In the weeks immediately after the Oklahoma City bombing, the federal government surrounded federal buildings in all major cities with prefabricated Jersey barriers to ward off similar attacks. In the decade since, most (but not all) of these temporary barriers have been replaced with permanent security barriers which look more attractive and are driven deep into the ground (so that they are more sturdy). Furthermore, all new federal buildings must be constructed with truck-resistant barriers and with deep setbacks from surrounding streets to minimize their vulnerability to truck bombs.

In February 2004, the federal government reopened their investigation into the bombing after FBI agents investigating the MidWest Bank Robbers (a white supremacist gang McVeigh had associated with prior to the bombing) discovered blasting caps of the same type used in the Oklahoma City bombing. Later in 2004 at the Terry Nichols state bombing trial, Judge Steven W. Taylor found there to be no credible, relevant or legally admissible evidence of any persons other than McVeigh and Nichols having directly participated in the bombing of the Murrah federal building.

In 2004, a new federal campus (designed with a special focus on security) opened in Oklahoma City, a block from the site of the bombing.


Oklahoma City Bombing Memorial


Flowers and personal items left on several of the 168 memorial chairs on the 10th anniversary of the bombing.
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Eleven years ago and it was yesterday ...

Eleven years ago and it was yesterday (or) it seems that way. I can remember all of the accusations and speculation that was flying like raindrops in the wind.

I can also remember the search that went on nation wide for the second man.

Who would ever think that the second man (Terry Nichols) would land in my backyard ... I live in Midland MI (Mills) township and Nichols farm was in Hope Michigan which is less that three miles from my driveway. Not only was Nichols from Michigan ... but ... wasn't McVeigh rumored to have associated with the Michigan Militia??

Here we set, the Twin Towers destruction has overshadowed the destruction of the Murrah Federal Building. Our innocence prior to the Oklahoma City bombing was shattered by McVeigh's bomb ... however ... when the Twin Towers were destroyed, the "how could this happen" mindset was still in place.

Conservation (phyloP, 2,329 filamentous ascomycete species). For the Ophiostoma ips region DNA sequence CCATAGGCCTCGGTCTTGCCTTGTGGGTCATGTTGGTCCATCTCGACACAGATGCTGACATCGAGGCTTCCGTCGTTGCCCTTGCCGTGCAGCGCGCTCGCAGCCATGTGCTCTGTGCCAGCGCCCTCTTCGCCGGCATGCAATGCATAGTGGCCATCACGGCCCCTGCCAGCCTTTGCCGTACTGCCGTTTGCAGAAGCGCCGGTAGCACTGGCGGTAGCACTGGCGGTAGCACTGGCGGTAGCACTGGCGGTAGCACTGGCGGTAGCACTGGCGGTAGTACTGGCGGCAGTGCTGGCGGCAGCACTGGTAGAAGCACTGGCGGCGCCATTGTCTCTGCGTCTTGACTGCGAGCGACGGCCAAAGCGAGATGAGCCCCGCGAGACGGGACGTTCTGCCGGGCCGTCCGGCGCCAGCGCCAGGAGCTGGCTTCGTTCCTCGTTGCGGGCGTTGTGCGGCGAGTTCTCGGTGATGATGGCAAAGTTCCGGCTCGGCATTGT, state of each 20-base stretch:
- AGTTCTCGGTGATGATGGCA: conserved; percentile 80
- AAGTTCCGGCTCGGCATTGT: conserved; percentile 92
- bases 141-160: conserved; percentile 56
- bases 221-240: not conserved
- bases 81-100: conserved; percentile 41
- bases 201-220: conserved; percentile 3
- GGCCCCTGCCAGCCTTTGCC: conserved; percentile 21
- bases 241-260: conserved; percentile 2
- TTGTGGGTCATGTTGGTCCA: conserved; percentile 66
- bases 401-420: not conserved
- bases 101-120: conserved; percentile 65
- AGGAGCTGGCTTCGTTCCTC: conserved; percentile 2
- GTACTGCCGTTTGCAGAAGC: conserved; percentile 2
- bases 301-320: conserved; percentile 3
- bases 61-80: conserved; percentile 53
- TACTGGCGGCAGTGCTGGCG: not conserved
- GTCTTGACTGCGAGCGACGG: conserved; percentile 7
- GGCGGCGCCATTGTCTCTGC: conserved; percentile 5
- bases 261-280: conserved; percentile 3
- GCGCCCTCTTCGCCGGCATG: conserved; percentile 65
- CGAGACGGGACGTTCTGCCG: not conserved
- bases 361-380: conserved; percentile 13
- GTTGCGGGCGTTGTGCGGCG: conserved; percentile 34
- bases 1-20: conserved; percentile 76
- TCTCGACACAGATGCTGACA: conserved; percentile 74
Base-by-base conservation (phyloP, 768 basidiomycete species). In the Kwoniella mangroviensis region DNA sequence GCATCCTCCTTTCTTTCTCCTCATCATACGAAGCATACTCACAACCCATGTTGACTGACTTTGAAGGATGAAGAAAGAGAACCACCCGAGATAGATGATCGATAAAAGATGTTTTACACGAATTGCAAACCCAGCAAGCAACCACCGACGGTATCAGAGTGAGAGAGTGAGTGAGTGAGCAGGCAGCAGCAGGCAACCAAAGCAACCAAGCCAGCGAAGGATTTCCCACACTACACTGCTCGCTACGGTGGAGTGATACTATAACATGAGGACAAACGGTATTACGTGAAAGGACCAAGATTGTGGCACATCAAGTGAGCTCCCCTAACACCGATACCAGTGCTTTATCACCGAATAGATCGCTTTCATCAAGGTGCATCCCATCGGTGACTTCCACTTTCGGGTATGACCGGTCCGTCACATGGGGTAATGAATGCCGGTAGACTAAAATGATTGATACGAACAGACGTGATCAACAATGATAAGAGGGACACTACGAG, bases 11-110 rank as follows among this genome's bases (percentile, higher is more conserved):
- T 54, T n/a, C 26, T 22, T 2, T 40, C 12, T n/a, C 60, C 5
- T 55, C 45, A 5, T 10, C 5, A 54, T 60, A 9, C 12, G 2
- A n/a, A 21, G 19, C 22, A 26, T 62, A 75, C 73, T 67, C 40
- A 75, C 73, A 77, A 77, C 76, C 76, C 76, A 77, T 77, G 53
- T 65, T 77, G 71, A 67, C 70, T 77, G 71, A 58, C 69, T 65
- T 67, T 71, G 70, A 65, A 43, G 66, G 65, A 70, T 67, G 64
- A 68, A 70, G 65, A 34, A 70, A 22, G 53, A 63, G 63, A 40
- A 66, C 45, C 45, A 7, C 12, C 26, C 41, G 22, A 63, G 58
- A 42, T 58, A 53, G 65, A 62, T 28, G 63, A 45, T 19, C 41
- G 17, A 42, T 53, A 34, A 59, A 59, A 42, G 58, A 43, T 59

Never again will this nation be at peace with the thought that terrorists would NEVER attack American Shores.

So on the anniversary of the Oklahoma City bombing, remember all those who died in the Murrah Building and the Twin Towers ... wish those who had family or friends who perished, the peace they deserve.
I have been to both sites.

At Oklahoma, there was a patch and note left there by a NYPD officer.

It said that He and his fellow officer will still not forget what happened in Oklahoma. And that together, Ney York and Oklahoma will stop terrorism.
We were to help with the rescue/recovery. I'll never forget those kids and the parent's faces. Ever.
I can remember seeing this in the news as a small child. Anyone read No Heroes? Among other things, it goes into great detail about McVeigh and his various heinous acts.
i just went to the museum of it the day before easter it was pretty cool and you can feel the sorrow of the people who died there while walking around
Not in ANY way to disrespect your fallen.
But it seems only when the horror hits your soil you wake up.
Terror has been around a LONG TIME.
We must all work together to stop it.
Aw, c'mon, I don't see any reason to make this thread political or give a speech (short as it may be) about global awareness. It's is about remembering the the sad and tragic death of 168 dead Americans. This event is still hard for many Americans to stomach. Just like 9/11. I saw the carnage of both attacks first hand and I can tell you politics were the farthest from everyone's minds while we were picking up the [literal] pieces.

McVeigh left a lot of victims living, from the survivors to the families to the rescue workers. A lot have to struggle just to make it through the day over this, and I stand in humble awe of the victims and the strength they showed and continue to show in the face of this tragedy.
I was 7 years old. It is hard to remember for them. God bless the victims of Oklahoma bombing.
I apologise if my posts last night seemed disrespectful or aggressive.
I'd had too much to drink and was ranting a bit.
I will think before typing in future